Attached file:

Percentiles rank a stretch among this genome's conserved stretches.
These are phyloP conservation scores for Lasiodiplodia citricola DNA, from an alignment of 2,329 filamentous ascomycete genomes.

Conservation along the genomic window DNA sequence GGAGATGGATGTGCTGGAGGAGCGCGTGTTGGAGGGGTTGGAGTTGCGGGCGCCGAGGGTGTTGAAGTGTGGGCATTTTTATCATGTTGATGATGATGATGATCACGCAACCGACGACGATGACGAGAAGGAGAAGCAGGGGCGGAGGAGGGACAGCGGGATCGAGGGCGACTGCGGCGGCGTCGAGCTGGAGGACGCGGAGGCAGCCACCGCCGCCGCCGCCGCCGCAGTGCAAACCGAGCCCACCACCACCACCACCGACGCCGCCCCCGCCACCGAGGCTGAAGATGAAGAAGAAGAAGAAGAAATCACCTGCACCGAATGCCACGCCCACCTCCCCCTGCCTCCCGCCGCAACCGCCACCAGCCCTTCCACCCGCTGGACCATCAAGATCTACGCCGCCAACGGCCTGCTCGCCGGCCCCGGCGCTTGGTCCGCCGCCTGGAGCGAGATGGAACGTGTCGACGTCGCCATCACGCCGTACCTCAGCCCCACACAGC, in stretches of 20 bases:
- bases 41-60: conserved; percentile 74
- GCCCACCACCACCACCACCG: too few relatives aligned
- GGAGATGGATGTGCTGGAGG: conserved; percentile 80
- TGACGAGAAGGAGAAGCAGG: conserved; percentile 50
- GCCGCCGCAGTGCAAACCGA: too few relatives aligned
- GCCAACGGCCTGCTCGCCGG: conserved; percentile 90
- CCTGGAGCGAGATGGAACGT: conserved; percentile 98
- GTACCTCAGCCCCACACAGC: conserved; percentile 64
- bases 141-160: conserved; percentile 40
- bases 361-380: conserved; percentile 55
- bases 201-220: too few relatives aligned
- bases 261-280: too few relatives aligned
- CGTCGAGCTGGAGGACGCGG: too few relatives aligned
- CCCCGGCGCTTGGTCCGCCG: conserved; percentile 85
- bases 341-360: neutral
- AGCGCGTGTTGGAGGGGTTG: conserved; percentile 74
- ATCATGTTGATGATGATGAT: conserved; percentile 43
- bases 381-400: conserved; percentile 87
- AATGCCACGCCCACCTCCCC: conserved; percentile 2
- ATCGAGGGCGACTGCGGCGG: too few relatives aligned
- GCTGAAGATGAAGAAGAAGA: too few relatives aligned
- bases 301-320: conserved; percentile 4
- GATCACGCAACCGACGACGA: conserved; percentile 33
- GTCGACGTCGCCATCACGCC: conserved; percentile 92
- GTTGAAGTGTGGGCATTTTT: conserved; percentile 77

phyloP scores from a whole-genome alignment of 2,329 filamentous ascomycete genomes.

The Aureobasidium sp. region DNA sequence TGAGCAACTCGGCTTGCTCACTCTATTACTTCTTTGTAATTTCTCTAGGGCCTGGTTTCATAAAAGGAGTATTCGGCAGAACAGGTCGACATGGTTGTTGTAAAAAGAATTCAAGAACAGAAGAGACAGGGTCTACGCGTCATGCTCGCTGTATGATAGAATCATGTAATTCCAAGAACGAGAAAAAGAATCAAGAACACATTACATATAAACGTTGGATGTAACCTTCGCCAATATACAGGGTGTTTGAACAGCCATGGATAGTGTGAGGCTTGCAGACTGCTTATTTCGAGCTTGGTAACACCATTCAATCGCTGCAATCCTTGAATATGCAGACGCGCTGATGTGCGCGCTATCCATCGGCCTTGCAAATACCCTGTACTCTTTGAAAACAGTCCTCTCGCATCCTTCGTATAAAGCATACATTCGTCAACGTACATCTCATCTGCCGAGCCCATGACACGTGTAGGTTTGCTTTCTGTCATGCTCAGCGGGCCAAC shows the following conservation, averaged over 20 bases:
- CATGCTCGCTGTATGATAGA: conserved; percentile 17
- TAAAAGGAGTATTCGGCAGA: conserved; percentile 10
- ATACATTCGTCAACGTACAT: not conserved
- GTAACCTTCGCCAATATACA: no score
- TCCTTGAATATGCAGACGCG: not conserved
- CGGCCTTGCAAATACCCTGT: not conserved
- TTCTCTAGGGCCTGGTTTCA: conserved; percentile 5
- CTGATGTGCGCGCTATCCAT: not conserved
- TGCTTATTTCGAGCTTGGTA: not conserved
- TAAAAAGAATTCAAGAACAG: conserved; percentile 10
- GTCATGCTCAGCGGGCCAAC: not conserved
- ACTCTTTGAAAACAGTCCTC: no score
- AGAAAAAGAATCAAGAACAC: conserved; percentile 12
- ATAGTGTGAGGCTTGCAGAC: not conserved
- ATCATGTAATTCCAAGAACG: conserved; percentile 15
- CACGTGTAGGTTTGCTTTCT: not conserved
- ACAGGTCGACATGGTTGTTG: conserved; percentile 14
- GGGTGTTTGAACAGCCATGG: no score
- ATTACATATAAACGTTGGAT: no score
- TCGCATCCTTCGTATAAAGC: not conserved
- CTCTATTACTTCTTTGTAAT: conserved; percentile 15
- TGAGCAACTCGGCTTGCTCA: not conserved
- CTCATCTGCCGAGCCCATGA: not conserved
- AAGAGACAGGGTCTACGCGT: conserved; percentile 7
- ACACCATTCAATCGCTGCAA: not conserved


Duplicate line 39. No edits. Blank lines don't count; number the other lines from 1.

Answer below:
- TGCTTATTTCGAGCTTGGTA: not conserved